The trouble, however, comes with Davis. For all their length and depth on the wing, the Clippers are thin at center — particularly defensively — and perilously vulnerable to Davis singlehandedly turning a series. If the Lakers downsize and play Davis at center (which they should), JaMychal Green could emerge as the Clippers’ best option to defend him. Assigning George or Leonard that matchup could leave them physically overmatched and the team without two valuable help defenders and LeBron irritants. Harkless, who spent crucial playoff minutes at center with the Blazers, feels a bit light in the shorts to handle Davis. Montrezl Harrell would need to improve monumentally and Ivica Zubač is too slow. Green, while slightly undersized relative to Davis, has the length, speed and tenacity to match up adequately and plays a small enough role on offense to exert maximum effort against Davis for extended minutes.

Realistically, it will take more than a single defender to slow Davis. The Clippers will likely use multiple primary defenders and show a variety of help schemes. That will involve featuring Leonard and George — the team’s two best all-around defenders — in most every conceivable capacity. When fully engaged, both are nearly unshakable on the ball and impossibly disruptive away from it. That allows them to defend either Lakers star or take away space as help defenders, depending on what the situation demands.

As the season progresses, we’ll get glimpses at possible strategies either team could deploy against one another and likely perceive both the Lakers and Clippers differently than we do now — over a week before the season even starts. All that will be left is for the teams to actually meet up with one another in the playoffs.

4. Where will the Clippers finish in defensive efficiency?

In the playoffs, L.A. can likely make do by playing smaller lineups without a true center to maximize its skill and defensive versatility. But the regular season is a different sort of race, run under a separate set of conditions. Having a reliable, consistent defensive presence at the rim has greater value on a nightly basis in the regular season than it does in shorter postseason sprints, and a team like the Clippers, in particular, would prefer to spare its stars the pounding of playing excessive minutes in small lineups.

L.A. might not be able to put 48 — or even 38 — minutes of competent interior defense on the floor every night, which could leave them vulnerable to crafty pick-and-roll operators, relentless drivers and post-up brutes. It’s unclear if any of the Clipper centers can sustain heavy minutes as the team’s defensive anchor, yet at least one of them will have to try. Williams, while brilliant offensively, will handicap the team’s defense when he checks in for Beverley. It’s more difficult for wings like Leonard, George and Harkless to impact a team’s entire defense on the scale dominant rim-protecting bigs can.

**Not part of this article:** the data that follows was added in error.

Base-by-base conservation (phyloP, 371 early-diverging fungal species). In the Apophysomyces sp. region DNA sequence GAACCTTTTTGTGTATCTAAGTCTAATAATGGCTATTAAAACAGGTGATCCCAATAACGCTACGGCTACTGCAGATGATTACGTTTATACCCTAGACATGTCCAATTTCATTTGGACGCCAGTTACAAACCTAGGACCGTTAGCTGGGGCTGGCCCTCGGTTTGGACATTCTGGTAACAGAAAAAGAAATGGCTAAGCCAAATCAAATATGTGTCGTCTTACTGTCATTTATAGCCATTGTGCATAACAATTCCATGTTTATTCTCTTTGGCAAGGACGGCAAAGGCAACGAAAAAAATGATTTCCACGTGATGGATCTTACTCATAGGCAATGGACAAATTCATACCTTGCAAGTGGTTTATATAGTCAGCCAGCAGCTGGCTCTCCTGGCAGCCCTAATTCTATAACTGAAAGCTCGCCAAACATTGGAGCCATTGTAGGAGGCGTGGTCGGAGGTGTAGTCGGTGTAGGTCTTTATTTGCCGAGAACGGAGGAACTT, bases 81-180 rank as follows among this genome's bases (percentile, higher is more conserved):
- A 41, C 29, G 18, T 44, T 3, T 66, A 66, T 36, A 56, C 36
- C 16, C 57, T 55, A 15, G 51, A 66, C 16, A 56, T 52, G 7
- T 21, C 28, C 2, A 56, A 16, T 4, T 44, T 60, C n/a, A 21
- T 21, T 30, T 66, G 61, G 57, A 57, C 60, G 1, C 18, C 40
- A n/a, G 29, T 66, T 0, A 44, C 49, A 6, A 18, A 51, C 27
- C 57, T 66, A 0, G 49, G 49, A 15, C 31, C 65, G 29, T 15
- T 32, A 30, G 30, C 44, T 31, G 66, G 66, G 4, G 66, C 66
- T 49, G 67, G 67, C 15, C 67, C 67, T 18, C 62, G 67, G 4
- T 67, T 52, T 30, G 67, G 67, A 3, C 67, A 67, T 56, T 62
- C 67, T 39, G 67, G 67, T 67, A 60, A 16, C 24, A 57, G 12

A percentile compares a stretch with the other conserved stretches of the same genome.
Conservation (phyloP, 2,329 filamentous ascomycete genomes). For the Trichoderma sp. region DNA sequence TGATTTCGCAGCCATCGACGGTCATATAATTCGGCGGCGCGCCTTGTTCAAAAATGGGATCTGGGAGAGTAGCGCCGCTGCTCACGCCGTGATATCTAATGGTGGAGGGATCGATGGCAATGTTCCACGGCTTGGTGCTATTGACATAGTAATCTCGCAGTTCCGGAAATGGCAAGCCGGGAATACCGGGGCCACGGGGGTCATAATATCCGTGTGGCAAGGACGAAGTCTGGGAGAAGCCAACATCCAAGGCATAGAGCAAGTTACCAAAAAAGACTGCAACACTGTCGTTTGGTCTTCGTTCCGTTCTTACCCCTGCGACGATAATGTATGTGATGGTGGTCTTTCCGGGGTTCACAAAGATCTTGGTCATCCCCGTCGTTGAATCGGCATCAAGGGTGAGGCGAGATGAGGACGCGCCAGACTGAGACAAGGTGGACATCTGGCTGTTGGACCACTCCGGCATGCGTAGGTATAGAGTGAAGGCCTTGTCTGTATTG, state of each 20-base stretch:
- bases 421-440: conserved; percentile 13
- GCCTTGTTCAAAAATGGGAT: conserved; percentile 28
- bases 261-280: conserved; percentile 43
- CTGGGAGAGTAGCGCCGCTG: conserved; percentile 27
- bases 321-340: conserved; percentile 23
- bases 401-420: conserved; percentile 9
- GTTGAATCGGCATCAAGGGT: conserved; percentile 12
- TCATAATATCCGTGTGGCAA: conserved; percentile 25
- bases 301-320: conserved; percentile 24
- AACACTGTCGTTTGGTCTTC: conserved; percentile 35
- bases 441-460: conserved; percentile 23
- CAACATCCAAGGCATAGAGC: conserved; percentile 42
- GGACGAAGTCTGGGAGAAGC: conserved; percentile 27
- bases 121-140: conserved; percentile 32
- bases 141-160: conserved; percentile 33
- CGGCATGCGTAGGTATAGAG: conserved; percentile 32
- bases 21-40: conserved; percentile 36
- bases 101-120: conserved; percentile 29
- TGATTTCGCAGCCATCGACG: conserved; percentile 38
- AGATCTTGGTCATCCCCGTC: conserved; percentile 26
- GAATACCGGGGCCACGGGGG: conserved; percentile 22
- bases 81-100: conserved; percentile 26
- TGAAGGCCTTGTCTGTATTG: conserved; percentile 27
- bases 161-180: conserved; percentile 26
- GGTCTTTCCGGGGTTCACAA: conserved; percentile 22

Rivers will surely find ways to scheme around his smaller personnel, and he does still have perhaps the best perimeter defensive duo since Michael Jordan and Scottie Pippen. It’s hard to see the Clippers falling any lower than 15th in defensive efficiency and at their best, they could be one of the most suffocating units in the league. But on a per-possession basis, the baseline may not be quite as high.

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5. How will Doc Rivers manage the frontcourt rotation?

If the Clippers lack flexibility at any position, it’s center. Harrell, for all his efficient and energetic offensive work off the bench, isn’t the same force on the other end of the floor and might not produce in the same way against staring units. Rivers might start Ivica Zubać, as he did last season, and use Harrell to close games. While the 21-year-old Zubać filled in nicely at center after the trade deadline, the job description is different for a young big when his team’s stakes rise the way the Clippers’ have — let alone when opponents continually try to exploit him in the postseason.

Zubač offers more value on defense than on offense, but playing off of two dominant two-way forwards could simplify his offensive role while augmenting his defensive value. He’ll need to improve as a roll man and reduce his turnovers to win consistent time, though a lesser role could help in both pursuits. Green could emerge as Rivers’ best option by season’s end. Though he lacks prototypical center size and activity around the rim, his ability to stretch defenses could help pry open more space for Leonard and George and make L.A.’s dynamic defense even more versatile. Green has drilled 37.7 percent of his 3s over the last three seasons and nearly half of his shots as a Clipper last season (24) came from long range. That shooting and defensive versatility was instrumental in L.A. pushing the Warriors to six games in the first round of the playoffs.

It’s possible he’ll have more use at center in the playoffs than in the regular season, but he gives Rivers an avenue toward limiting Zubač’s role and aligning Harrell’s minutes with Williams’ on the second unit. Even so, Clippers are left without much bulk at a position that demands it. Even a minor injury could squeeze L.A.’s rotation uncomfortably thin, and thus tax Leonard and George unnecessarily. The Clippers would be wise to frisk the trade market for a proven, reliable center or, if necessary, wait until one becomes available via buyout.